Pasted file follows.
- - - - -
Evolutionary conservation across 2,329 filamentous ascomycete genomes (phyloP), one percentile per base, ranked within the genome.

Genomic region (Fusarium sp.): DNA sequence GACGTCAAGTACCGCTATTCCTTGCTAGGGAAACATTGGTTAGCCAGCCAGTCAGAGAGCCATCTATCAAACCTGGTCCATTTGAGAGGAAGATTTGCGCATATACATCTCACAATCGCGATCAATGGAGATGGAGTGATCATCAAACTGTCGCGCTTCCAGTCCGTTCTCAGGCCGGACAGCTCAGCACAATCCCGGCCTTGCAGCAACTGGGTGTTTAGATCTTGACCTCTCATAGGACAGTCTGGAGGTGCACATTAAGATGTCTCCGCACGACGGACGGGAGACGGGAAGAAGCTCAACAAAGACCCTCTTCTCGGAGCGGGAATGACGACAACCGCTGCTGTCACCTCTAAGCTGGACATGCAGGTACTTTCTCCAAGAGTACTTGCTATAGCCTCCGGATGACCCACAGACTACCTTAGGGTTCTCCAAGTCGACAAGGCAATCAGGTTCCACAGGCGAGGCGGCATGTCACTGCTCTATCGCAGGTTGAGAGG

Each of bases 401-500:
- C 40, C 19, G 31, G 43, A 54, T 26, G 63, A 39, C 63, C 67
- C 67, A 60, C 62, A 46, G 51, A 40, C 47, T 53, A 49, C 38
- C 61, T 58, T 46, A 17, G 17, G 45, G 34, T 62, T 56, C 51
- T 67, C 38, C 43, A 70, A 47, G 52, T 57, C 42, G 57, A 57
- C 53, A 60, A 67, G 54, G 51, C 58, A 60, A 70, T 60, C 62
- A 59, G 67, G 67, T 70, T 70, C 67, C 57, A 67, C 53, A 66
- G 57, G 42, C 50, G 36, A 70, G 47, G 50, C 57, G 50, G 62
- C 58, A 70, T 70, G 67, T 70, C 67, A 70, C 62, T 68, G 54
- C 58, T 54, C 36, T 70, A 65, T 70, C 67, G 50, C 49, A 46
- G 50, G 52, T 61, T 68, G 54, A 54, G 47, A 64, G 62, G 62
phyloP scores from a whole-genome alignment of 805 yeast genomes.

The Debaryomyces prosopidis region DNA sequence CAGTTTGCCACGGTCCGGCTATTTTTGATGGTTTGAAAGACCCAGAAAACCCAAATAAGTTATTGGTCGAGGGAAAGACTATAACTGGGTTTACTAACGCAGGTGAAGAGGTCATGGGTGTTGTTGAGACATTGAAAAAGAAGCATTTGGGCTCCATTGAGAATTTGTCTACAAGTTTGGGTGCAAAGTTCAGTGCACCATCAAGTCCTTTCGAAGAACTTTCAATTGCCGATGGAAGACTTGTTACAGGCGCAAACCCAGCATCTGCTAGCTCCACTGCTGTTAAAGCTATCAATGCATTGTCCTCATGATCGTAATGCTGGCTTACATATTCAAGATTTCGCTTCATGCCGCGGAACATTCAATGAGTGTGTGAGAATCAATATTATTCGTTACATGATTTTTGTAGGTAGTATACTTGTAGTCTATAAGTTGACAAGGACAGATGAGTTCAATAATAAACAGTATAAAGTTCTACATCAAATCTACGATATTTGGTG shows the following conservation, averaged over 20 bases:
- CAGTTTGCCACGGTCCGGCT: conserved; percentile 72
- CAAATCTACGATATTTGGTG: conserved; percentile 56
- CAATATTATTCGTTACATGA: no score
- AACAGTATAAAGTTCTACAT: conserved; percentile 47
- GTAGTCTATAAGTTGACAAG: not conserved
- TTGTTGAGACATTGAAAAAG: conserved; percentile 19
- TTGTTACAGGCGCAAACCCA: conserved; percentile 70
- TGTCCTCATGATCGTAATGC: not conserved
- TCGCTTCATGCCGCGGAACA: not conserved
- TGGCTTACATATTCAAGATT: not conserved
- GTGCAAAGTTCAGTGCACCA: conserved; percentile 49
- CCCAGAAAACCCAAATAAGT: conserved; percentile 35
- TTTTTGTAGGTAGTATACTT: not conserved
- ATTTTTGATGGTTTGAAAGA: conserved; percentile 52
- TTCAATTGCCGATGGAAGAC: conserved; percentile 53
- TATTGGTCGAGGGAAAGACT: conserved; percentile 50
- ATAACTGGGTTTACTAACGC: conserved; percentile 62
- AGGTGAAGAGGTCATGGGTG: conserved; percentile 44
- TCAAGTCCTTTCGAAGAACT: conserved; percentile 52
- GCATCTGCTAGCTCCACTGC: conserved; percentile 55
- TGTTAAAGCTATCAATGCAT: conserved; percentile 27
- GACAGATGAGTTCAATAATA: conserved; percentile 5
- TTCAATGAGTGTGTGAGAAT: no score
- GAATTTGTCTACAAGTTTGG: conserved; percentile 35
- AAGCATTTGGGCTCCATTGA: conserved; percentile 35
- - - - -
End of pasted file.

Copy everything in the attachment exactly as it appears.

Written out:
Evolutionary conservation across 2,329 filamentous ascomycete genomes (phyloP), one percentile per base, ranked within the genome.

Genomic region (Fusarium sp.): DNA sequence GACGTCAAGTACCGCTATTCCTTGCTAGGGAAACATTGGTTAGCCAGCCAGTCAGAGAGCCATCTATCAAACCTGGTCCATTTGAGAGGAAGATTTGCGCATATACATCTCACAATCGCGATCAATGGAGATGGAGTGATCATCAAACTGTCGCGCTTCCAGTCCGTTCTCAGGCCGGACAGCTCAGCACAATCCCGGCCTTGCAGCAACTGGGTGTTTAGATCTTGACCTCTCATAGGACAGTCTGGAGGTGCACATTAAGATGTCTCCGCACGACGGACGGGAGACGGGAAGAAGCTCAACAAAGACCCTCTTCTCGGAGCGGGAATGACGACAACCGCTGCTGTCACCTCTAAGCTGGACATGCAGGTACTTTCTCCAAGAGTACTTGCTATAGCCTCCGGATGACCCACAGACTACCTTAGGGTTCTCCAAGTCGACAAGGCAATCAGGTTCCACAGGCGAGGCGGCATGTCACTGCTCTATCGCAGGTTGAGAGG

Each of bases 401-500:
- C 40, C 19, G 31, G 43, A 54, T 26, G 63, A 39, C 63, C 67
- C 67, A 60, C 62, A 46, G 51, A 40, C 47, T 53, A 49, C 38
- C 61, T 58, T 46, A 17, G 17, G 45, G 34, T 62, T 56, C 51
- T 67, C 38, C 43, A 70, A 47, G 52, T 57, C 42, G 57, A 57
- C 53, A 60, A 67, G 54, G 51, C 58, A 60, A 70, T 60, C 62
- A 59, G 67, G 67, T 70, T 70, C 67, C 57, A 67, C 53, A 66
- G 57, G 42, C 50, G 36, A 70, G 47, G 50, C 57, G 50, G 62
- C 58, A 70, T 70, G 67, T 70, C 67, A 70, C 62, T 68, G 54
- C 58, T 54, C 36, T 70, A 65, T 70, C 67, G 50, C 49, A 46
- G 50, G 52, T 61, T 68, G 54, A 54, G 47, A 64, G 62, G 62
phyloP scores from a whole-genome alignment of 805 yeast genomes.

The Debaryomyces prosopidis region DNA sequence CAGTTTGCCACGGTCCGGCTATTTTTGATGGTTTGAAAGACCCAGAAAACCCAAATAAGTTATTGGTCGAGGGAAAGACTATAACTGGGTTTACTAACGCAGGTGAAGAGGTCATGGGTGTTGTTGAGACATTGAAAAAGAAGCATTTGGGCTCCATTGAGAATTTGTCTACAAGTTTGGGTGCAAAGTTCAGTGCACCATCAAGTCCTTTCGAAGAACTTTCAATTGCCGATGGAAGACTTGTTACAGGCGCAAACCCAGCATCTGCTAGCTCCACTGCTGTTAAAGCTATCAATGCATTGTCCTCATGATCGTAATGCTGGCTTACATATTCAAGATTTCGCTTCATGCCGCGGAACATTCAATGAGTGTGTGAGAATCAATATTATTCGTTACATGATTTTTGTAGGTAGTATACTTGTAGTCTATAAGTTGACAAGGACAGATGAGTTCAATAATAAACAGTATAAAGTTCTACATCAAATCTACGATATTTGGTG shows the following conservation, averaged over 20 bases:
- CAGTTTGCCACGGTCCGGCT: conserved; percentile 72
- CAAATCTACGATATTTGGTG: conserved; percentile 56
- CAATATTATTCGTTACATGA: no score
- AACAGTATAAAGTTCTACAT: conserved; percentile 47
- GTAGTCTATAAGTTGACAAG: not conserved
- TTGTTGAGACATTGAAAAAG: conserved; percentile 19
- TTGTTACAGGCGCAAACCCA: conserved; percentile 70
- TGTCCTCATGATCGTAATGC: not conserved
- TCGCTTCATGCCGCGGAACA: not conserved
- TGGCTTACATATTCAAGATT: not conserved
- GTGCAAAGTTCAGTGCACCA: conserved; percentile 49
- CCCAGAAAACCCAAATAAGT: conserved; percentile 35
- TTTTTGTAGGTAGTATACTT: not conserved
- ATTTTTGATGGTTTGAAAGA: conserved; percentile 52
- TTCAATTGCCGATGGAAGAC: conserved; percentile 53
- TATTGGTCGAGGGAAAGACT: conserved; percentile 50
- ATAACTGGGTTTACTAACGC: conserved; percentile 62
- AGGTGAAGAGGTCATGGGTG: conserved; percentile 44
- TCAAGTCCTTTCGAAGAACT: conserved; percentile 52
- GCATCTGCTAGCTCCACTGC: conserved; percentile 55
- TGTTAAAGCTATCAATGCAT: conserved; percentile 27
- GACAGATGAGTTCAATAATA: conserved; percentile 5
- TTCAATGAGTGTGTGAGAAT: no score
- GAATTTGTCTACAAGTTTGG: conserved; percentile 35
- AAGCATTTGGGCTCCATTGA: conserved; percentile 35